Tracking tropical turtles deep down to the seabed reveals their feeding habits

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Hawksbill turtles are critically endangered, they are found in every ocean and are the most tropical of sea turtles. Adult hawksbills have long been considered to have a close association with shallow (less than 15 metres depth) seas where coral reefs thrive.

But new research my colleagues and I conducted reveals for the first time that hawksbill turtles feed at reef sites much deeper than previously thought.

Young hawksbills drift in currents during their pelagic (open water) phase of their development before they move to benthic (sea bed) habitats. Hawksbills are usually seen foraging in coral reefs where their diet is predominantly sponges. They also feed on a variety of algae, corallimorphs (coral-like anemones), tunicates and more.

To study their feeding habits in more detail, my team at Swansea University used high-accuracy global positioning system (GPS) satellite tags to track 22 adult female hawksbills from their nesting site on Diego Garcia in the Chagos archipelago in the Indian Ocean to their foraging grounds.

Three of the tags included a pressure transducer that was programmed to record depth every five minutes and relay the measurement to the satellite system every time the turtle surfaced. This gave us information about the whereabouts of the turtles and how deep they were diving to feed as they swam.

We predicted that hawksbills tracked in our study would probably migrate to shallow coral reefs around the seven atolls of the Chagos archipelago. Many studies have shown the pristine nature of these reefs and we have previously observed hawksbills frequently foraging in reef habitats there.

But, surprisingly, all turtles migrated to deep, remote banks and submerged reefs in the archipelago, remaining at these deep sites for more than 6,000 combined days of tracking. By looking at nautical charts for the turtle locations, we could see that the foraging habitat was located at more than 30 metres depth.

More than 183,000 depth measurements relayed from the tags on three turtles showed that average depths were between 35 and 40 metres. Most dives reached depths between 30 and 60 metres. That’s much deeper than we expected.

Crucial for conservation

The coral reefs located at depths of between 30 – 150 metres below the waves are known as mesophotic (or low light) ecosystems. Now, knowing that these habitats are so crucial for critically endangered sea turtles suggests that the marine life deep down on the seabed is much richer – with more nutritious food for turtles to eat – than previously thought.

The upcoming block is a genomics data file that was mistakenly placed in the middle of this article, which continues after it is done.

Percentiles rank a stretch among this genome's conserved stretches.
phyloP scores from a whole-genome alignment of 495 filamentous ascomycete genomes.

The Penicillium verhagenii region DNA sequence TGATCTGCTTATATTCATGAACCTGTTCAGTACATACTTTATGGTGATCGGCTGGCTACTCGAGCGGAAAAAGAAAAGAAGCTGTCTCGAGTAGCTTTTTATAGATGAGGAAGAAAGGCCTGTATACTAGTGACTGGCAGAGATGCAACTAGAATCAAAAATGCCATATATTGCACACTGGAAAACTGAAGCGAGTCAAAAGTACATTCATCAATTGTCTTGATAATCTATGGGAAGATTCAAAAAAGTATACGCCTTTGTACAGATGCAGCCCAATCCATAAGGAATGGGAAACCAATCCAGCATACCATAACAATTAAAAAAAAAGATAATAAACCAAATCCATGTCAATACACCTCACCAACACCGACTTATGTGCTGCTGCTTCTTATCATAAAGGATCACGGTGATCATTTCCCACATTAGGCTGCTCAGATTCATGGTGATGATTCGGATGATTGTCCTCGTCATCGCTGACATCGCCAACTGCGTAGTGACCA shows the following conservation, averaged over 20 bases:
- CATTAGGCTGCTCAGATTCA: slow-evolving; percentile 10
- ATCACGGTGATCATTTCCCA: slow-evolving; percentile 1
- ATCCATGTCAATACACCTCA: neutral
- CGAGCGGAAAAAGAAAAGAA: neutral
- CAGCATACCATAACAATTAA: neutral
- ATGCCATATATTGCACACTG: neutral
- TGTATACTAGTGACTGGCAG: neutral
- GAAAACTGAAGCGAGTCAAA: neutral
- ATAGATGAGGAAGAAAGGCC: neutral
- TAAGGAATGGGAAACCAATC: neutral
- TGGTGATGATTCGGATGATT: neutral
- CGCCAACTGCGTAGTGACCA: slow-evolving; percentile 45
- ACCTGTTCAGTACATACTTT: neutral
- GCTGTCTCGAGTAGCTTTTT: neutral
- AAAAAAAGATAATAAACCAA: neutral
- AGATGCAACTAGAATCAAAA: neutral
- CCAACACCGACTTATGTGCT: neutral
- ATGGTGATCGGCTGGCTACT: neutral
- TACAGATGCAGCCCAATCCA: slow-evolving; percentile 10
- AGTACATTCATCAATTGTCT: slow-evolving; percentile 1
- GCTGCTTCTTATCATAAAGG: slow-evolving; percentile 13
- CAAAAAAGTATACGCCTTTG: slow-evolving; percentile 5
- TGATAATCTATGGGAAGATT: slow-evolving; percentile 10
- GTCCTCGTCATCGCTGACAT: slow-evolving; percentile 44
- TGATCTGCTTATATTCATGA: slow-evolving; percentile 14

We’d expect to find an abundance of colourful sponges and other invertebrate prey items such as soft corals that make up a big portion of the hawksbills’ diet. Our finding adds to the growing evidence that submerged banks at these mesophotic depths might be home to a diverse community of life, including sponges and seagrass that are key foods for green turtles that also breed and forage in the western Indian Ocean.

Mesophotic ecosystems cover a vast area so they should be a significant part of conservation considerations. We estimated that submerged banks (at depths of 30 to 60 metres) in the western Indian Ocean extend across over 55,000 km² – around three times the size of a small country such as Wales.

Scientific understanding of mesophotic ecosystems is very poor, partly because they are difficult to explore. They are usually remote and far from land, plus the depths are often beyond the limit of routine scientific scuba diving.

There’s huge scope for more fascinating research to investigate the ecology of these misunderstood marine habitats. Recent studies have suggested rich biodiversity and abundant fish, corals and sponges live at depths over 30 metres.

Reef refuges

With the pressures of climate change and warming seas, mesophotic reefs could be a refuge for corals and sponges that normally live in shallow coral reefs. For example, coral cover in Caribbean mesophotic reefs (30 to 40 metres depth) remained constant during hurricanes, bleaching and disease events in 2017 to 2019 when coral cover declined in shallow- and mid-water depths. That demonstrates the importance of these mesophotic reefs as a reproductive refuge for corals.

Our study findings highlight that submerged banks and mesophotic depths are important foraging grounds for critically endangered marine animals such as turtles and may support a rich array of marine life. While the mesophotic reefs used by foraging hawksbills in our study lie within one of the world’s largest marine protected areas, with protection from industrial fishing, there are ongoing negotiations for future conservation management of this region.

These submerged banks in the Chagos archipelago, and probably others around the world, should be key areas for conservation focus. The resilience of marine ecosystems, and all that lives within them, may rely on the health of these deeper, unchartered habitats, especially in the face of climate change.

The Conversation


Nicole Esteban receives funding from the Bertarelli Foundation as part of the Bertarelli Programme in Marine Science (grant numbers BPMS-2017-4 and 820633).